Sadly, I was soon to discover that market opportunities as large as the one I had found close fairly quickly, and by 2002 prices for internet access had fallen 75%, internet cafés were opening on every corner and I'd taken my eye off the ball for just a little too long. I started losing money.
So I did what all good, hard-working but ultimately self-deceiving entrepreneurs do, and started working longer hours and putting more savings into the business. In short, I kept making the same mistake, but trying much harder!
Throughout 2003 I gradually transformed the business to add more profitable business lines (web design, computer sales and maintenance) and reached a point where I could, just, scrape a living. But it just wasn't right. I still earnt less than what I would working for somebody else, and I was sick and tired of the continuous struggle for the sake of a barely working business model.
So I scrapped the whole lot and started again. I took a few months off to dedicate myself to transforming the business and have been thrilled with the success.
My new business is both a transformation of the old business and a completely new being. To mark the change I chose a new name and corporate identity, "Azul". Azul is Spanish for blue. The deep blue of reason and calm. My favourite color and a symbol of the regeneration of my life and the business, and a renewed energy and purpose.
Azul is also an acronym. "A to z" is a reminder that I know all I need to know and can learn what I don't. That success is an ordered, reasoned progression through the alphabet of life with structure and purpose. U and L are a reminder of my unique life, a life that is embodied in the purpose and being of my new company.
Azul's vision is to bring technology to people to improve their lives.
My planning process has been influenced by a number of experiences.
Firstly, the wonderful book, "The E-Myth Revisted" by Michael Gerber. Now is not the occasion to review it in detail but what it impressed upon me was the need for entrepreneurs to develop operations and systems that will allow them to work "on the business" and not "in the business", and to ultimately create a turnkey business that can be sold, franchised, or owned under management as a money-making machine, independent of the driving energy of its founding entrepreneur.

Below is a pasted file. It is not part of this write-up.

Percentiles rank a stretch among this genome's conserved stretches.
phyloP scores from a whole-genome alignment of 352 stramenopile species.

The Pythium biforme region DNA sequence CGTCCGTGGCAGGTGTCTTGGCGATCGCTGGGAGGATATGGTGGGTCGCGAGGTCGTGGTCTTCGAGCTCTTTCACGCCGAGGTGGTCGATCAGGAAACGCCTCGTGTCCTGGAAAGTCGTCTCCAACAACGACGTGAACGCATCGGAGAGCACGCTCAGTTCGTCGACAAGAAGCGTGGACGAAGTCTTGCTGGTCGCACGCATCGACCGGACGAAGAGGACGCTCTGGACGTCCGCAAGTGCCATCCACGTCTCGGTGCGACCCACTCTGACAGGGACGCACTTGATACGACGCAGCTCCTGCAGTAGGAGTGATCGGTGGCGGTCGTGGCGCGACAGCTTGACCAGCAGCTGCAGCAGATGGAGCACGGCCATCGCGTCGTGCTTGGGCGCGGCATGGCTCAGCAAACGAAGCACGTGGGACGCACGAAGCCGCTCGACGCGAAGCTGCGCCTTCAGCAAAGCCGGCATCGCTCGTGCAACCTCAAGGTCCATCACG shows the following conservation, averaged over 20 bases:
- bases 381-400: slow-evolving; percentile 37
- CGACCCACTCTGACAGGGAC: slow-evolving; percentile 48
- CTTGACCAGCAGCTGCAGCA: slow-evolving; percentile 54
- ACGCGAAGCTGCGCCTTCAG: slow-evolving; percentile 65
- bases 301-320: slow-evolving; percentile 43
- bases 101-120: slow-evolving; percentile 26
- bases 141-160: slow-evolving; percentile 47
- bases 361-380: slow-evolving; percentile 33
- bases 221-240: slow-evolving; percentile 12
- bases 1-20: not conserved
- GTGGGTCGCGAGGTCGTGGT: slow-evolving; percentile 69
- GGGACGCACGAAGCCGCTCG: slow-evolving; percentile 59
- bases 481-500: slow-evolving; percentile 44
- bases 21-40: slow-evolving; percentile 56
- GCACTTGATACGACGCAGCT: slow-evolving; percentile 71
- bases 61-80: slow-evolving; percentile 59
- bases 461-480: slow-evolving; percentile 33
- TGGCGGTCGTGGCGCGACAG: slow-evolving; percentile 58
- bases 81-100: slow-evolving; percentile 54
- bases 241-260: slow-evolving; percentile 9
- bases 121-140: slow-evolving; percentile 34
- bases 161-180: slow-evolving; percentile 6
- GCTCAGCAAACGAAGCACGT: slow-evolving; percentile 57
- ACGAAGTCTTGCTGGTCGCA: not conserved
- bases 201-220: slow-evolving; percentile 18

I have also been influenced enormously by my friend Alex who, as well as introducing me to the above book, stressed the need to take time out, and the importance of having a rational business plan that sets clear goals to measure progress against.
Mark emphasised the need for having clearly defined product or service offers to present to customers so that we do not waste time and energy creating unique solutions for each customer. His idea was that the key is to provide "a" uniquely specific solution for them, not the "only" specific solution. My recognition of what that would mean to me in terms of reduced work load, the ability to carefully cost service offerings and to allow timely delivery of solutions to customers was revelational!
These people were able to help me not just because they had had years of experience, but also because they could see, touch and smell my business and see the problems and opportunities I faced. Their "community" was invaluable.
A hundred small recognitions such as these throughout 2004 renewed my energy and lit the spark for what is now becoming an extraordinarily successful new business venture.
I hope that we can recreate just such a feeling of energy and passion here at SoloEntrepreneurship and I welcome your honest suggestions and comments!